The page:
Pitt baseball take series against Virginia Tech, still have starting pitching issues


Ethan Shulman | Senior Staff Photographer

Pitt baseball players stand in the dugout during a game against Virginia Tech on Friday at the Petersen Sports Complex.

By Matthew Scabilloni, Staff Writer

Pitt baseball battled Virginia Tech in an ACC regular season series over the weekend, winning two of three games despite getting outscored by six runs. 

The Panthers started the series on Friday with a 5-4 win, thanks to junior infielder Justin Acal’s game winning RBI walk in the seventh inning.

The Panthers fell well short of their conference rival on Saturday, losing 20-12. In the series finale the Panthers once again won 5-4, this time thanks to an eighth inning game-winning RBI by graduate student infielder Sky Duff.

Here are some of the takeaways from this weekend’s series win.

Pitt needs more innings from their starters

None of the three starting pitchers for Pitt this weekend threw more than five innings in their weekend series, putting undue stress on the team’s bullpen. 

The Panthers bullpen pitched more than half of the team’s innings against Virginia Tech, burning through nine different arms in the process. Over the course of an entire collegiate baseball season, relying solely on relief pitching isn’t sustainable. 

With increased usage comes exhaustion, causing the team’s relievers to lose their edge or even risk injury. It also puts more pressure on the starters for the rest of the season to make up for their lack of early work load.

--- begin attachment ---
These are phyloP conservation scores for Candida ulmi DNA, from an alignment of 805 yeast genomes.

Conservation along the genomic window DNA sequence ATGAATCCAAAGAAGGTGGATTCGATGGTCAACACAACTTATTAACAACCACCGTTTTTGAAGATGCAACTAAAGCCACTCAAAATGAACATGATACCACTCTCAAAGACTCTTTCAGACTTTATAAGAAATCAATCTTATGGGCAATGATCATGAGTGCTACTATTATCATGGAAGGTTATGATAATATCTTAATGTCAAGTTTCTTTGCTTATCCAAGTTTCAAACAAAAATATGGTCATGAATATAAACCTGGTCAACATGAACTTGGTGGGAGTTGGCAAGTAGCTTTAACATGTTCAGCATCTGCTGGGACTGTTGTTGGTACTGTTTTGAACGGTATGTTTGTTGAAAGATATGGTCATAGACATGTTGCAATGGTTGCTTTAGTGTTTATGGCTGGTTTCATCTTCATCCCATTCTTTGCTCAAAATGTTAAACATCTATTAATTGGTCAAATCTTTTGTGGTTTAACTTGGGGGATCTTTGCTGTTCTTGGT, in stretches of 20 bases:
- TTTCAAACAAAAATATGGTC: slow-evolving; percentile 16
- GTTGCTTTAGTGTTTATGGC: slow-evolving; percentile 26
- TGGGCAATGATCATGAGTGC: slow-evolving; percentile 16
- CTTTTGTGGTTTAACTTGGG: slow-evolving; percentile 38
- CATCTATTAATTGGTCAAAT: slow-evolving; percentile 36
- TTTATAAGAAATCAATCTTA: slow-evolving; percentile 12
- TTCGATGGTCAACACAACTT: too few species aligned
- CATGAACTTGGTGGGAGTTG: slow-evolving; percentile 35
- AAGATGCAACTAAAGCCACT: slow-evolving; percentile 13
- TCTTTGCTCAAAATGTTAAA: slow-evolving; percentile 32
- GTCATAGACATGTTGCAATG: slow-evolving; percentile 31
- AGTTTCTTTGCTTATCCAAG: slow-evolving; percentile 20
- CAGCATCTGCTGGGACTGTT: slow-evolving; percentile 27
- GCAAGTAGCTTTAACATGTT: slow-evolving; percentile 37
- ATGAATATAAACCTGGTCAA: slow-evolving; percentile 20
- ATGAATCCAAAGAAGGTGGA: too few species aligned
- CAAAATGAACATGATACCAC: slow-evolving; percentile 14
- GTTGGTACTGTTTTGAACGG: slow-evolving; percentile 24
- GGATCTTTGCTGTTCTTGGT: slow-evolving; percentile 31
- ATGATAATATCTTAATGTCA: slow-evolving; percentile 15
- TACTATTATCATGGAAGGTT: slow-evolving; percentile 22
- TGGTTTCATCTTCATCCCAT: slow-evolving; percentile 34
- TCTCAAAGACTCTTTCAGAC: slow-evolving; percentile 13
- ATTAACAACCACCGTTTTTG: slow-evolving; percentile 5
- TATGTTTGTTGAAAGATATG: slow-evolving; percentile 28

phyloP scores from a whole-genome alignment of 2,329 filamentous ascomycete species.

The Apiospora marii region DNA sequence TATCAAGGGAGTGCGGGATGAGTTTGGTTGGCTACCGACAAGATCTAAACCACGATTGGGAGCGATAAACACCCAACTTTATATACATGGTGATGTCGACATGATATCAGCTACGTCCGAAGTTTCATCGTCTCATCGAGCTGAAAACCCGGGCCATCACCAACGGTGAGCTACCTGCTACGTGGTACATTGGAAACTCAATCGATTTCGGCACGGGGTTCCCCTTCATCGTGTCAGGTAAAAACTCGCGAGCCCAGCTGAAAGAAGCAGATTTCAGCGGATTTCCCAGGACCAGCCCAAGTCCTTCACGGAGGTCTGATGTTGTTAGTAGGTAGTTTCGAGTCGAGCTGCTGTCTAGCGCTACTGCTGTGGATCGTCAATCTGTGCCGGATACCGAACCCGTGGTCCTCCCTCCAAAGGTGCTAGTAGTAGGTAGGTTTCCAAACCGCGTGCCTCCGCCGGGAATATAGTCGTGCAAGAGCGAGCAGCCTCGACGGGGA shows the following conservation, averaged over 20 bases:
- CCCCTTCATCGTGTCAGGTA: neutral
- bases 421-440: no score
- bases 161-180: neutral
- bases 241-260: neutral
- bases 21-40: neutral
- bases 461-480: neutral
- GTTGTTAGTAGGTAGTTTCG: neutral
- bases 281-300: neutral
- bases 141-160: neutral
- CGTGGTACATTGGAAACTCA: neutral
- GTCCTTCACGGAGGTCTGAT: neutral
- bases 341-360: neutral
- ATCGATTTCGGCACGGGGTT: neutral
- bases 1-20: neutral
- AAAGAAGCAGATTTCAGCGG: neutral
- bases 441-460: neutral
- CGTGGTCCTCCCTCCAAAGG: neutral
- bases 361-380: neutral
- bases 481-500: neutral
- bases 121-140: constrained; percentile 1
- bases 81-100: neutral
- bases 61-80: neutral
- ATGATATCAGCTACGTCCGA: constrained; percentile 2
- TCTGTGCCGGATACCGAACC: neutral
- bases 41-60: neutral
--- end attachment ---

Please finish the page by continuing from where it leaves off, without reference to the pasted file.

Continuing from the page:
While Pitt might find success from overusing their bullpen now, the results aren’t sustainable. At some point the starting pitching must step up and take more innings, or the coaching staff has to at least adjust their strategy to evenly disperse the reliever’s’ innings.

The Panthers have a closer they can count on. 

Graduate student closer Nash Bryan is a pitcher the Panthers can count on for the rest of the season in close games.

Against Virginia Tech, Bryan closed both of the Panthers 5-4 wins. He pitched a total of 2 2/3 innings in the victories. Bryan threw brilliantly, not allowing any runs, hits or walks while striking two batters out. 

Virginia Tech got on base just once against Bryan over the two games, reaching on an error, which the Hokies ultimately couldn’t capitalize on. Bryan easily closed the game out by grounding out Virginia Tech graduate student outfielder Chris Cannizzaro in the first game.

On Sunday, with the series on the line for both sides, Bryan impressed again for the Panthers. He entered the contest in an eighth inning jam with a runner on base in a tightly contested ballgame. 

In the eighth inning jam, Bryan faced Virginia Tech sophomore infielder Carson DeMartini, forcing him to line out into an inning ending double play. The clutch play completely switched the game’s momentum to the Panthers’ side with just an inning left to play.

In the ninth inning of the series-clinching win, Bryan again maintained his composure. He started the inning by popping out Virginia Tech sophomore infielder Christian Martin. Bryan ended the game with authority, striking out both Virginia Tech first-year infielder Garrett Michel and junior outfielder Carson Jones.

In short, Bryan just dominated the Hokies. Virginia Tech isn’t a bad offensive baseball team — they have a .312 team batting average — and Bryan still held them hitless.

Pitt’s starting pitching is still a major issue for Pitt’s success in the future — but Bryan’s performance made it clear that the Panthers can at least finish games strong.

Coming up next, the Panthers take on in-state rival Penn State on Tuesday at 6 p.m on the road.